The lights to Exam Room One came to life, as Brad strode casually into the room. He had a pair of head phones on and seemed oblivious to the world. Lilly, who had been sitting in the room’s far corner, with her knees tucked up to her chest, and her crossed arms resting on top of them, slowly lifted her head. There was one of those big, round clocks on the wall, that had ticked loudly during the night. The old brick walls of the exam room had twisted the clocks ticking sound into a creepy, echoing noise that had almost driven Lilly crazy.
Brad walked over to the cooler containing Lilly’s body and opened it up and pulled out the long metal shelf. He put on a pair of latex gloves and a face mask, before unzipping the bag, and looking at its contents. “Damn,” he said out loud. Slowly, and meticulously, he removed what remained of Lilly Barnes from the body bag, and gently placing her on the exam room table. The door to the exam room opened and a short, round Hispanic man, wearing blue scrubs walked into the room.
“Morning Dr. Ortiz,” Brad called out.
“Good morning Brad,” the Doctor replied. “This is our Jane Doe, I take it?”
“Yes sir,” Brad answered, checking the body bag one last time, just in case he missed something, before folding it up and placing it off to the side.
“And Detective Bryant?” Dr. Ortiz inquired, walking over to get a better look at Lilly’s body.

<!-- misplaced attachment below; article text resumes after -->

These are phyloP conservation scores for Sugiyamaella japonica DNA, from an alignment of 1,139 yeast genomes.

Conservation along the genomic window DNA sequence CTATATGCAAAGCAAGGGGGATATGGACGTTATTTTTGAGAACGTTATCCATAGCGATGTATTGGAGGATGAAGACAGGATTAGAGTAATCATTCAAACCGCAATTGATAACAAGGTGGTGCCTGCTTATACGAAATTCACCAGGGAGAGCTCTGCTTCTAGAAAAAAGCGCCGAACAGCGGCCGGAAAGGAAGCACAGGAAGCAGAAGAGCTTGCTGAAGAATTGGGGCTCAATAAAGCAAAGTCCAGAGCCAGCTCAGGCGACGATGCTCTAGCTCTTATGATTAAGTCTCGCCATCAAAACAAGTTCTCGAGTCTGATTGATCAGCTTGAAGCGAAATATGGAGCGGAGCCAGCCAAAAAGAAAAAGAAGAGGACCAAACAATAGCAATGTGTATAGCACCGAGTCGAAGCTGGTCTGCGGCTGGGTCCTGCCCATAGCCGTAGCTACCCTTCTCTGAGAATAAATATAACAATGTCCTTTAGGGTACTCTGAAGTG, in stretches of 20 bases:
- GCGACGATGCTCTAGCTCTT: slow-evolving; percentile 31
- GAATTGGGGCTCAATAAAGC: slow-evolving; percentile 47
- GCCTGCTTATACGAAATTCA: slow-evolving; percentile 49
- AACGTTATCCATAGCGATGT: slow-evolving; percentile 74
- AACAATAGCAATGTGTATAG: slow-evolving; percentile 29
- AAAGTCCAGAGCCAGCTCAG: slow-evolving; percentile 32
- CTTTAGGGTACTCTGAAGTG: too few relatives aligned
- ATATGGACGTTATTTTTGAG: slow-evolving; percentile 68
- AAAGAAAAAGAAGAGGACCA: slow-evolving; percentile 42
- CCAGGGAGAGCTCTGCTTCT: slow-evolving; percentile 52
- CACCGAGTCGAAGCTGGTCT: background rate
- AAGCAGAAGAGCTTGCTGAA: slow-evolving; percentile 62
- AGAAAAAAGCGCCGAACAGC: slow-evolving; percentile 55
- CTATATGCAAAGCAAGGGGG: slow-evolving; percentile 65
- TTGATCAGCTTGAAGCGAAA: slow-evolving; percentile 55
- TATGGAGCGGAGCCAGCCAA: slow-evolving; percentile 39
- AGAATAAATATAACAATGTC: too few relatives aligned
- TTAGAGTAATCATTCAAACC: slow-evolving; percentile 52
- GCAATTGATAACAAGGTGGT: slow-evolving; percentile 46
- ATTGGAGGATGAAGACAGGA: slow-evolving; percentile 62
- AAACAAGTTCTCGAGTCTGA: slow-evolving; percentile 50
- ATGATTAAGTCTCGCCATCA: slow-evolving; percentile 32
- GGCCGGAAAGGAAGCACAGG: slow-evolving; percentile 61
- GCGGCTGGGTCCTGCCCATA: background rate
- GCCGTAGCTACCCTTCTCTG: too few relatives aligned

“No idea,” Brad responded, turning on the big bright light above the table.
“Well, I’m not going to wait around all day. Let’s get started.”
Lilly didn’t want to see what happened next, so she lowered head back on to her arms. She could hear an array of different sounds coming to life. Metal hitting metal. A saw of some kind being turned on. The sound of running water. She had no idea how long this went on for, but is seemed like a few hours. She could have easily looked up at the clock, but that would mean that she would have to see what they were doing to her, and that was something that she had no interest in witnessing.
The sound of the exam room door opening again peaked her interest. She tilted her head to the side, allowing her a glimpse of Detective Bryant as he entered the room. “Sorry I’m late,” he said, slipping on a face mask and pair of latex gloves. “What’d I miss?”
“Everything, I’m afraid,” the Doctor replied. “Just finishing up.”
“Yeah, sorry about that, like I said. Had to make sure there wasn’t anyone else out there.”
Lilly lifted her head and looked at Detective Bryant. The thought of there being others hadn’t even crossed her mind. Were there others out there, like her, she wondered? She hadn’t seen anyone else out in the woods, but she had been confined to the small clearing, and the forest looked like a big place.